Interesting things you can do with a Butterfly

Butterflies are not just for looking at 🙂

This is a post for the friends that I have made in the last few months, friends who have never seen this blog in the summertime.

Winter is so difficult for nature bloggers, it’s a wonder that we post anything. There is a different world coming and it is beautiful.

Butterflies have been big in my world this weekend. On Saturday I discovered a beautiful Small Tortoiseshell overwintering in my flat.

Small Tortoiseshell

Sunday was a beautiful sunny day here and while I was out a Comma flew in front of me.

This isn’t the one that I saw yesterday, that was over a hedge and lost in a field almost as soon as I saw it. This is just a picture of another Comma.
CommaIt is still much too early for Butterflies, there are no nectar plants about yet but it is okay they will just go back to sleep for a bit.

The Butterflies will be here in four weeks. It isn’t very long to wait.

It is not very unusual to see Butterflies here in the winter. Whilst many species overwinter as Caterpillars or as a Chrysalis we have five local species that overwinter as adult butterflies and they can wake up and have a little fly around on any warm winters day.

The other three are: The Red Admiral.

Red Admiral

The Brimstone.BrimstoneThe Peacock.

Peacock Butterfly

So what can you do with Butterflies besides look at them?

You can abduct them and raise them as your own 🙂

The Small Tortoiseshell is probably the first one that you will find.

Small Tortoiseshell LarvaThese are little yellow caterpillars that live in colonies on Stinging Nettles. If you want to try raising Butterflies in a different part of the world, pick a species that has an easy to obtain food plant, they eat a lot.

I made some mistakes when raising these and so I shall share the wisdom gained.

I chose large caterpillars, thinking that they would be quicker to raise than little ones. Most of my Caterpillars died and it wasn’t that much fun.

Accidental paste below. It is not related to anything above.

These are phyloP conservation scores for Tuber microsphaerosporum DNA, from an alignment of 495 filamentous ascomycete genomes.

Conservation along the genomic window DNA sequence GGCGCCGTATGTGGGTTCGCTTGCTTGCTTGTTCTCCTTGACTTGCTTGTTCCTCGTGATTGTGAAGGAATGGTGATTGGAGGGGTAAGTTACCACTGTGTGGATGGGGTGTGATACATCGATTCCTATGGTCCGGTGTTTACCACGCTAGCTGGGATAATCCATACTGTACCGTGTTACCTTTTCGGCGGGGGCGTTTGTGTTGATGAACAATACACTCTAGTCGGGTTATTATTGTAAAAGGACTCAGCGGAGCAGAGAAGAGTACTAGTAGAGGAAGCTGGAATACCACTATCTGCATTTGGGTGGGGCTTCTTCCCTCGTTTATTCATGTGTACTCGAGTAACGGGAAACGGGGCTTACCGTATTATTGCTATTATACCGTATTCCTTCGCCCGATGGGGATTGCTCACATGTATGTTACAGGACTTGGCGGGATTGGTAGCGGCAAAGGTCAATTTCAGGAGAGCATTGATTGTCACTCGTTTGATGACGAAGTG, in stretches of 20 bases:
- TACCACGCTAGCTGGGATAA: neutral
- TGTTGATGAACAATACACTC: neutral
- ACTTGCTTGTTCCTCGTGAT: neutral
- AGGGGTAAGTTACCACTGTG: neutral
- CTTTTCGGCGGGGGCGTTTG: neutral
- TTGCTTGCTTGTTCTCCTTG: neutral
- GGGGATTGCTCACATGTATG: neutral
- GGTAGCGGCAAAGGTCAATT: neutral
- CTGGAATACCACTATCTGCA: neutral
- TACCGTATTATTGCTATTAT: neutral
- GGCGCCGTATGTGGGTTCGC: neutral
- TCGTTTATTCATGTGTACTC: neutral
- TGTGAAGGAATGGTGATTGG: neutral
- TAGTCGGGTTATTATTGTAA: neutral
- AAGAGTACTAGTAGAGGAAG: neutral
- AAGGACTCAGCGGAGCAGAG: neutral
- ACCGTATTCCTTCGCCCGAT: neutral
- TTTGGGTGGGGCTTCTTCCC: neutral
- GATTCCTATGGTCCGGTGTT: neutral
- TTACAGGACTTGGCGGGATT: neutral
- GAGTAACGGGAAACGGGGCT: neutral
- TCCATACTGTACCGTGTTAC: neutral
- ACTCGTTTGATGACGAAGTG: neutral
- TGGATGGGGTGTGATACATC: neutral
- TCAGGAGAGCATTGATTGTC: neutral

They died because they had already been attacked before I found them. In the wild there are a lot of insects that lay their eggs in Caterpillars and the larva grow inside and eat the Caterpillar.

This is a Tachinid fly injecting it’s eggs into a Small Tortoiseshell Caterpillar.

Tachinid

Pelatachina tibialis, Nasty little beast.
Pelatachina tibialisSo I did successfully raise Small Tortoiseshells but it wasn’t as much fun as I had hoped. Lesson Learnt, I went out to collect some Peacock Larvae.

Take the smallest ones that you can find, the less time they have been in the wild the less chance that they will have been got at.

Peacocks are the little black ones that also live on Stinging Nettles.

Peacock LarvaI only took a few, I thought, it turned out that I had about forty in my little jar and from those I released thirty three Butterflies, many more than would have made it if I had left them in the wild.

Peacock LarvaNow you can buy Butterfly raising kits. I don’t really like these. The most common species is the Painted Lady and this is because the Painted Lady can eat artificial food. So you generally get five little Caterpillars in  a jar and the bottom of the jar is smeared with artificial food, there is a piece of paper under the lid for them to attach themselves to and the jar is otherwise empty.

This is a horrible way to raise Caterpillars, in an empty jar. It deprives them of their youth. I am going to show you that Caterpillars are lively, intelligent animals. They have a social structure and they get great joy from swinging about in the jungle that is their home.

This is how I am going to do it.

Make them a home.

Caterpillar HouseThe tray of mud is because the nettles will need water but I can’t put them in water or the Caterpillars will drown themselves.

Caterpillar House

Caterpillar HouseThat is it. You don’t really have to worry about the Caterpillars escaping, they will stay on the food plant so long as you keep them provided with fresh greens.

I admit, I came down one morning and found this.

Peacock LarvaWhat on earth is going on here?

We are going to join the circus.

You bloomin’ well are not!

They had plenty of leaves they just weren’t fresh enough for them. You do have to keep on top of them.

Most of the time they like to hang together.

Peacock LarvaAlthough you do get the odd little one that has a mind of it’s own.

Peacock LarvaThey grow very quickly and they moult their skin four times. Each time that they moult there is a bigger and more beautiful Caterpillar inside.

Peacock LarvaThose are not dead baby Caterpillars in the next picture, they are just the discarded skins. The little black spots are called frasse and they are Caterpillar poo. They eat a lot, so guess what else they do a lot 🙂

Peacock LarvaYou need to clean them out regularly as well as change their leaves.

Peacock Larva

Peacock LarvaIt won’t be long before you want to take these beautiful animals out for a photo shoot.

Peacock Larva

Peacock Larva

Peacock LarvaNow things are about to get interesting and we have a problem.